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Michael Flynn moves to withdraw guilty plea, citing ‘bad faith’ by government

Former national security adviser Michael Flynn moved Tuesday to withdraw his guilty plea for lying to the FBI in the Russia probe, citing “bad faith” by the government.

The court filing came just days after the Justice Department reversed course to recommend up to six months of prison time in his case, alleging he was not fully cooperating or accepting responsibility for his actions.

But, in Tuesday’s court filing, his legal team said he moved to withdraw his plea “because of the government’s bad faith, vindictiveness and breach of the plea agreement.”

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“The prosecution has shown abject bad faith in pure retaliation against Mr. Flynn since he retained new counsel,” Flynn’s attorney, Sidney Powell, wrote in the filing. “This can only be because with new, unconflicted counsel, Mr. Flynn refused to lie for the prosecution.”

Powell added: “Justice is not a game, and there should be no room for such gamesmanship in the Department of Justice.”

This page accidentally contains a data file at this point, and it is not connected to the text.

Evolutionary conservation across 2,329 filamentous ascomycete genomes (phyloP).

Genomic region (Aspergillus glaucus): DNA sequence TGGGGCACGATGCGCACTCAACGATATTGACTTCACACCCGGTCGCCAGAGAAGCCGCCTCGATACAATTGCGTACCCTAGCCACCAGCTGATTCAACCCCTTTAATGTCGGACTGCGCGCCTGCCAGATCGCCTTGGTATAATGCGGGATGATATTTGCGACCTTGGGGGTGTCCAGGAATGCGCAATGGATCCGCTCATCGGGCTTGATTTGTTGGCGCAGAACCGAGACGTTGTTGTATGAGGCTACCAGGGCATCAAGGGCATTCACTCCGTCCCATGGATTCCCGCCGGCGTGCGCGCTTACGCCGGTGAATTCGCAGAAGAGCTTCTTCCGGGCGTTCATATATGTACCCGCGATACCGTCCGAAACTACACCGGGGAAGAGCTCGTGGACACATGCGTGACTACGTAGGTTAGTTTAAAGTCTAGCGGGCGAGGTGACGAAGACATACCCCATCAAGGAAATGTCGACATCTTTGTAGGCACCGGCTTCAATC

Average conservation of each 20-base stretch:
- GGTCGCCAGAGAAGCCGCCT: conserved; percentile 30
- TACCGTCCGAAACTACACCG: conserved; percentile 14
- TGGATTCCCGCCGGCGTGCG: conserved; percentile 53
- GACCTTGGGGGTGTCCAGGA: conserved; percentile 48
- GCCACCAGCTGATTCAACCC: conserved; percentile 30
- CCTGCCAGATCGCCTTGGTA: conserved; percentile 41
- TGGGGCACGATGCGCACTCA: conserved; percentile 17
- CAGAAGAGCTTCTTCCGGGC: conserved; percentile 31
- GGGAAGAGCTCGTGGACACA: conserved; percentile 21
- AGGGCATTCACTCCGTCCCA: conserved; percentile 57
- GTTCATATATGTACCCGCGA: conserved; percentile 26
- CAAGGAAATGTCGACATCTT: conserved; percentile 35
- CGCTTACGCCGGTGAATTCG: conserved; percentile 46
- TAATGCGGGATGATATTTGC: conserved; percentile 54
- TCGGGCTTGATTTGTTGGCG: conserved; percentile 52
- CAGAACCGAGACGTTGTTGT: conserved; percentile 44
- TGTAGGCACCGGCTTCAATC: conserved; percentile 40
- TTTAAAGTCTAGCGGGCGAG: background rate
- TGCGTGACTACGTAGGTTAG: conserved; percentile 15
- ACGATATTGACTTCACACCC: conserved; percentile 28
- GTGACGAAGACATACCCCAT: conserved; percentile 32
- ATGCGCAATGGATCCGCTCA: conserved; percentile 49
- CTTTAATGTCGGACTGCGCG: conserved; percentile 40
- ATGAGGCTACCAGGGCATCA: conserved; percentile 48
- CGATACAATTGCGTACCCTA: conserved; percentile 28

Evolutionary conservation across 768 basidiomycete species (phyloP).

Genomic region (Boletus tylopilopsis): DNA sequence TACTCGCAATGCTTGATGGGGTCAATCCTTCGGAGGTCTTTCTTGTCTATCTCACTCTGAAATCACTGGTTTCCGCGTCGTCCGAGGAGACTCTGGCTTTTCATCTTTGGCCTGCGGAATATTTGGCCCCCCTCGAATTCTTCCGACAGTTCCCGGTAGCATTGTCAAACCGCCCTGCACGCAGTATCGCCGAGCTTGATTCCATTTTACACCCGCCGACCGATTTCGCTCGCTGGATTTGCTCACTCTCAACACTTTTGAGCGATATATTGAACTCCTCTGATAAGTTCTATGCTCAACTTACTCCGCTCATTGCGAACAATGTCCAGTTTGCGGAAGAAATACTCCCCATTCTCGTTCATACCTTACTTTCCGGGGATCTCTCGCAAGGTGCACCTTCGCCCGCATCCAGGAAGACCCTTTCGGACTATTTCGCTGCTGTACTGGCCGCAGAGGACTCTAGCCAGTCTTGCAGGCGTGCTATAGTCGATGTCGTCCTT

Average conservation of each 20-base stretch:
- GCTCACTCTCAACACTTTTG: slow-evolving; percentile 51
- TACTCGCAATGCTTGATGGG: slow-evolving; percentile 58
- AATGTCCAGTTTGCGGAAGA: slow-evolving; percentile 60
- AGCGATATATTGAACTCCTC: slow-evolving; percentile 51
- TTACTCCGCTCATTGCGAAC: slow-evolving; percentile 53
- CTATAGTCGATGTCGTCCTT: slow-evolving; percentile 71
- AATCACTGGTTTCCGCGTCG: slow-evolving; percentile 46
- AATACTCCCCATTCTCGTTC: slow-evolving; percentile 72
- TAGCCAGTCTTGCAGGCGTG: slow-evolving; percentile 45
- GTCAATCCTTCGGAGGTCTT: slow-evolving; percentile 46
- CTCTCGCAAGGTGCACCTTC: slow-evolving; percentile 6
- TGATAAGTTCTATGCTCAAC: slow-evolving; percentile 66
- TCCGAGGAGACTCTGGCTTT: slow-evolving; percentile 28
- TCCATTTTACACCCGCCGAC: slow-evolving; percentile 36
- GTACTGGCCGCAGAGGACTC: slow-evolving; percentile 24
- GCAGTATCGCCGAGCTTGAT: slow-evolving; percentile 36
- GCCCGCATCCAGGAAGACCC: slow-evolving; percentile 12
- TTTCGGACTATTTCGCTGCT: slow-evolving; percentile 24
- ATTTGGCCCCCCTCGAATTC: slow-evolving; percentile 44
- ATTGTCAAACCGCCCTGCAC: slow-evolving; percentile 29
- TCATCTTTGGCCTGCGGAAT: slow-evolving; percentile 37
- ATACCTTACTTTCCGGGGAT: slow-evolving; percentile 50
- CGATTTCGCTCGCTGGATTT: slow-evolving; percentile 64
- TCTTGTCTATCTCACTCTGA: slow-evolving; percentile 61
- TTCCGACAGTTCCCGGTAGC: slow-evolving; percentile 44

Flynn’s case stemmed from a 2017 FBI interview, in which he was asked about his conversations with former Russian Ambassador to the U.S. Sergey Kislyak. Flynn ultimately pleaded guilty to making false statements regarding those conversations during his interview, as part of former Special Counsel Robert Mueller’s Russia investigation.

Flynn is scheduled to be sentenced Jan. 28 in a D.C. federal court by Judge Emmet Sullivan.

The judge last December rejected claims from Flynn’s lawyers that he was pressured to plead guilty to lying to federal investigators about his contacts with the Russian diplomat. His lawyers also had claimed the government withheld critical evidence that may have favored their client.

The Justice Department wrote in its sentencing memorandum last week that Flynn’s “conduct was more than just a series of lies; it was an abuse of trust.”

The memorandum continued: “The government acknowledges that the defendant’s history of military service, and his prior assistance to the government, though not substantial, may distinguish him from these other defendants. The government asks the court to consider all of these factors, and to impose an appropriate sentence.”

Fox News’ Brooke Singman contributed to this report.